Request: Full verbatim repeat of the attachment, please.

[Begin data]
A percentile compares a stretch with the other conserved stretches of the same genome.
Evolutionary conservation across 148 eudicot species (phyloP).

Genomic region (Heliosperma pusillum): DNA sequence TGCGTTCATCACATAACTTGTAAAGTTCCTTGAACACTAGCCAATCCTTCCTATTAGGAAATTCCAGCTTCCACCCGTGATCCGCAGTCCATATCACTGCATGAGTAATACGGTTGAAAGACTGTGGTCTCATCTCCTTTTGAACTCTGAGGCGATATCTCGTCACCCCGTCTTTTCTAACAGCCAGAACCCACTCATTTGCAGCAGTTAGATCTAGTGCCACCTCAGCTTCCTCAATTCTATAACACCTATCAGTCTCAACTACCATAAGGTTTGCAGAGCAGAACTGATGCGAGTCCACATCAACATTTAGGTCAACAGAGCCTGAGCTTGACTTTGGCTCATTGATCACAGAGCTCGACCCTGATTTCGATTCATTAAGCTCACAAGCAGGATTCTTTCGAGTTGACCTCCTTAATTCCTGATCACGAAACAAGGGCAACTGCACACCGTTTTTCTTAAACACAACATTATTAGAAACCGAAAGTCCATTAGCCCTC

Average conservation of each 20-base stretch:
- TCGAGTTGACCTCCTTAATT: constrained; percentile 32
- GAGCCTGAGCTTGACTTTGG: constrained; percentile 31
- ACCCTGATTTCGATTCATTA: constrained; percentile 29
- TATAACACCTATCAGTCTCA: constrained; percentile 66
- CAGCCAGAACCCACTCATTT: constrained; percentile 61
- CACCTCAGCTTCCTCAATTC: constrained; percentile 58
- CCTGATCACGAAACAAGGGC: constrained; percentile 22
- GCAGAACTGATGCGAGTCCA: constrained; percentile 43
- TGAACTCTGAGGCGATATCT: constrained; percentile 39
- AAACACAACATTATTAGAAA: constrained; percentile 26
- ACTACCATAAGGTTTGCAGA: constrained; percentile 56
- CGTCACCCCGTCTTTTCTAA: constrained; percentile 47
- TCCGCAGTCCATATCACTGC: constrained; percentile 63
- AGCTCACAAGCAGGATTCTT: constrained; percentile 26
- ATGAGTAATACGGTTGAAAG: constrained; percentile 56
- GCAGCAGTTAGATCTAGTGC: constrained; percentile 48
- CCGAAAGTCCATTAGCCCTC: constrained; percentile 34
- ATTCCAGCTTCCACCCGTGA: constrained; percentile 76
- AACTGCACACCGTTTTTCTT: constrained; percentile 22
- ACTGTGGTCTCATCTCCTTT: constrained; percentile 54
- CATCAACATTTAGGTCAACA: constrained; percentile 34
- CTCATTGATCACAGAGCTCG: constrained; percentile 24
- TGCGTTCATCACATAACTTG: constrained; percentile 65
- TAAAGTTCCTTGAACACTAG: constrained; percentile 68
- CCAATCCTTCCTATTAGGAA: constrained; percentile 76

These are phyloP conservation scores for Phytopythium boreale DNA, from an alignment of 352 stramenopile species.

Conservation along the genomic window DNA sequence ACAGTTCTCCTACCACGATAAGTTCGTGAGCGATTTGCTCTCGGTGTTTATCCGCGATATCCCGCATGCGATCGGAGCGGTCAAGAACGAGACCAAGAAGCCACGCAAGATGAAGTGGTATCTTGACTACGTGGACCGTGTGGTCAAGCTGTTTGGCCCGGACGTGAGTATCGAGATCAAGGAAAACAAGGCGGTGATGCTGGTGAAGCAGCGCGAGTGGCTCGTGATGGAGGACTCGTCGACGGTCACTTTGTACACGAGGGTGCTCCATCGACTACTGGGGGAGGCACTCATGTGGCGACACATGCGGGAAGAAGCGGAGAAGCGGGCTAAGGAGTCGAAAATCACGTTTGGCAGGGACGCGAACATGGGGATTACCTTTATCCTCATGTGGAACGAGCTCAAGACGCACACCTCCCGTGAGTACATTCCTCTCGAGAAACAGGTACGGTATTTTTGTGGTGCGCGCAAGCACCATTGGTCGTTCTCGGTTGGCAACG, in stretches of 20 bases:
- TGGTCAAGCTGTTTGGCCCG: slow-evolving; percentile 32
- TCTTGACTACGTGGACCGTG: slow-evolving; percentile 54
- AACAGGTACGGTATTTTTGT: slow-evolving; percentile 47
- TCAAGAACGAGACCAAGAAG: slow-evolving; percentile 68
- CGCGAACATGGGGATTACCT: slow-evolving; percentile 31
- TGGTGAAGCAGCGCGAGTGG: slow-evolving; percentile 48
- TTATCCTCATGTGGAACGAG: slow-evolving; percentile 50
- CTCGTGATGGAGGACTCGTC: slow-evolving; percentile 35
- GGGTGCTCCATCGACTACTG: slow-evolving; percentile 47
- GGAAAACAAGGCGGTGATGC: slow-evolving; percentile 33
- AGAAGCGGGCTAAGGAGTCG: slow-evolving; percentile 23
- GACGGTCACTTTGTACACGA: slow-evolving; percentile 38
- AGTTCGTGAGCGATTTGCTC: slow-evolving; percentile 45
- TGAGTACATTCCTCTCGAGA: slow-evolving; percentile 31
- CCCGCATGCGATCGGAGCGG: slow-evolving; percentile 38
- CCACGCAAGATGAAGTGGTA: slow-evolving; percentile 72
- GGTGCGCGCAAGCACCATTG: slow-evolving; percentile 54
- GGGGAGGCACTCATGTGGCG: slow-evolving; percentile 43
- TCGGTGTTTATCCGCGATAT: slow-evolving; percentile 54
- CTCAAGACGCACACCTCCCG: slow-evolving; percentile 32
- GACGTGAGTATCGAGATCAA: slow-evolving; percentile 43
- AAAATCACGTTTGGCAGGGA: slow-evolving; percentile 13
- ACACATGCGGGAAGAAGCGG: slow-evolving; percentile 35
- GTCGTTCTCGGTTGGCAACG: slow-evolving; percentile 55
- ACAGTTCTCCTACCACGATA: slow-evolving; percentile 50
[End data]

A percentile compares a stretch with the other conserved stretches of the same genome.
Evolutionary conservation across 148 eudicot species (phyloP).

Genomic region (Heliosperma pusillum): DNA sequence TGCGTTCATCACATAACTTGTAAAGTTCCTTGAACACTAGCCAATCCTTCCTATTAGGAAATTCCAGCTTCCACCCGTGATCCGCAGTCCATATCACTGCATGAGTAATACGGTTGAAAGACTGTGGTCTCATCTCCTTTTGAACTCTGAGGCGATATCTCGTCACCCCGTCTTTTCTAACAGCCAGAACCCACTCATTTGCAGCAGTTAGATCTAGTGCCACCTCAGCTTCCTCAATTCTATAACACCTATCAGTCTCAACTACCATAAGGTTTGCAGAGCAGAACTGATGCGAGTCCACATCAACATTTAGGTCAACAGAGCCTGAGCTTGACTTTGGCTCATTGATCACAGAGCTCGACCCTGATTTCGATTCATTAAGCTCACAAGCAGGATTCTTTCGAGTTGACCTCCTTAATTCCTGATCACGAAACAAGGGCAACTGCACACCGTTTTTCTTAAACACAACATTATTAGAAACCGAAAGTCCATTAGCCCTC

Average conservation of each 20-base stretch:
- TCGAGTTGACCTCCTTAATT: constrained; percentile 32
- GAGCCTGAGCTTGACTTTGG: constrained; percentile 31
- ACCCTGATTTCGATTCATTA: constrained; percentile 29
- TATAACACCTATCAGTCTCA: constrained; percentile 66
- CAGCCAGAACCCACTCATTT: constrained; percentile 61
- CACCTCAGCTTCCTCAATTC: constrained; percentile 58
- CCTGATCACGAAACAAGGGC: constrained; percentile 22
- GCAGAACTGATGCGAGTCCA: constrained; percentile 43
- TGAACTCTGAGGCGATATCT: constrained; percentile 39
- AAACACAACATTATTAGAAA: constrained; percentile 26
- ACTACCATAAGGTTTGCAGA: constrained; percentile 56
- CGTCACCCCGTCTTTTCTAA: constrained; percentile 47
- TCCGCAGTCCATATCACTGC: constrained; percentile 63
- AGCTCACAAGCAGGATTCTT: constrained; percentile 26
- ATGAGTAATACGGTTGAAAG: constrained; percentile 56
- GCAGCAGTTAGATCTAGTGC: constrained; percentile 48
- CCGAAAGTCCATTAGCCCTC: constrained; percentile 34
- ATTCCAGCTTCCACCCGTGA: constrained; percentile 76
- AACTGCACACCGTTTTTCTT: constrained; percentile 22
- ACTGTGGTCTCATCTCCTTT: constrained; percentile 54
- CATCAACATTTAGGTCAACA: constrained; percentile 34
- CTCATTGATCACAGAGCTCG: constrained; percentile 24
- TGCGTTCATCACATAACTTG: constrained; percentile 65
- TAAAGTTCCTTGAACACTAG: constrained; percentile 68
- CCAATCCTTCCTATTAGGAA: constrained; percentile 76

These are phyloP conservation scores for Phytopythium boreale DNA, from an alignment of 352 stramenopile species.

Conservation along the genomic window DNA sequence ACAGTTCTCCTACCACGATAAGTTCGTGAGCGATTTGCTCTCGGTGTTTATCCGCGATATCCCGCATGCGATCGGAGCGGTCAAGAACGAGACCAAGAAGCCACGCAAGATGAAGTGGTATCTTGACTACGTGGACCGTGTGGTCAAGCTGTTTGGCCCGGACGTGAGTATCGAGATCAAGGAAAACAAGGCGGTGATGCTGGTGAAGCAGCGCGAGTGGCTCGTGATGGAGGACTCGTCGACGGTCACTTTGTACACGAGGGTGCTCCATCGACTACTGGGGGAGGCACTCATGTGGCGACACATGCGGGAAGAAGCGGAGAAGCGGGCTAAGGAGTCGAAAATCACGTTTGGCAGGGACGCGAACATGGGGATTACCTTTATCCTCATGTGGAACGAGCTCAAGACGCACACCTCCCGTGAGTACATTCCTCTCGAGAAACAGGTACGGTATTTTTGTGGTGCGCGCAAGCACCATTGGTCGTTCTCGGTTGGCAACG, in stretches of 20 bases:
- TGGTCAAGCTGTTTGGCCCG: slow-evolving; percentile 32
- TCTTGACTACGTGGACCGTG: slow-evolving; percentile 54
- AACAGGTACGGTATTTTTGT: slow-evolving; percentile 47
- TCAAGAACGAGACCAAGAAG: slow-evolving; percentile 68
- CGCGAACATGGGGATTACCT: slow-evolving; percentile 31
- TGGTGAAGCAGCGCGAGTGG: slow-evolving; percentile 48
- TTATCCTCATGTGGAACGAG: slow-evolving; percentile 50
- CTCGTGATGGAGGACTCGTC: slow-evolving; percentile 35
- GGGTGCTCCATCGACTACTG: slow-evolving; percentile 47
- GGAAAACAAGGCGGTGATGC: slow-evolving; percentile 33
- AGAAGCGGGCTAAGGAGTCG: slow-evolving; percentile 23
- GACGGTCACTTTGTACACGA: slow-evolving; percentile 38
- AGTTCGTGAGCGATTTGCTC: slow-evolving; percentile 45
- TGAGTACATTCCTCTCGAGA: slow-evolving; percentile 31
- CCCGCATGCGATCGGAGCGG: slow-evolving; percentile 38
- CCACGCAAGATGAAGTGGTA: slow-evolving; percentile 72
- GGTGCGCGCAAGCACCATTG: slow-evolving; percentile 54
- GGGGAGGCACTCATGTGGCG: slow-evolving; percentile 43
- TCGGTGTTTATCCGCGATAT: slow-evolving; percentile 54
- CTCAAGACGCACACCTCCCG: slow-evolving; percentile 32
- GACGTGAGTATCGAGATCAA: slow-evolving; percentile 43
- AAAATCACGTTTGGCAGGGA: slow-evolving; percentile 13
- ACACATGCGGGAAGAAGCGG: slow-evolving; percentile 35
- GTCGTTCTCGGTTGGCAACG: slow-evolving; percentile 55
- ACAGTTCTCCTACCACGATA: slow-evolving; percentile 50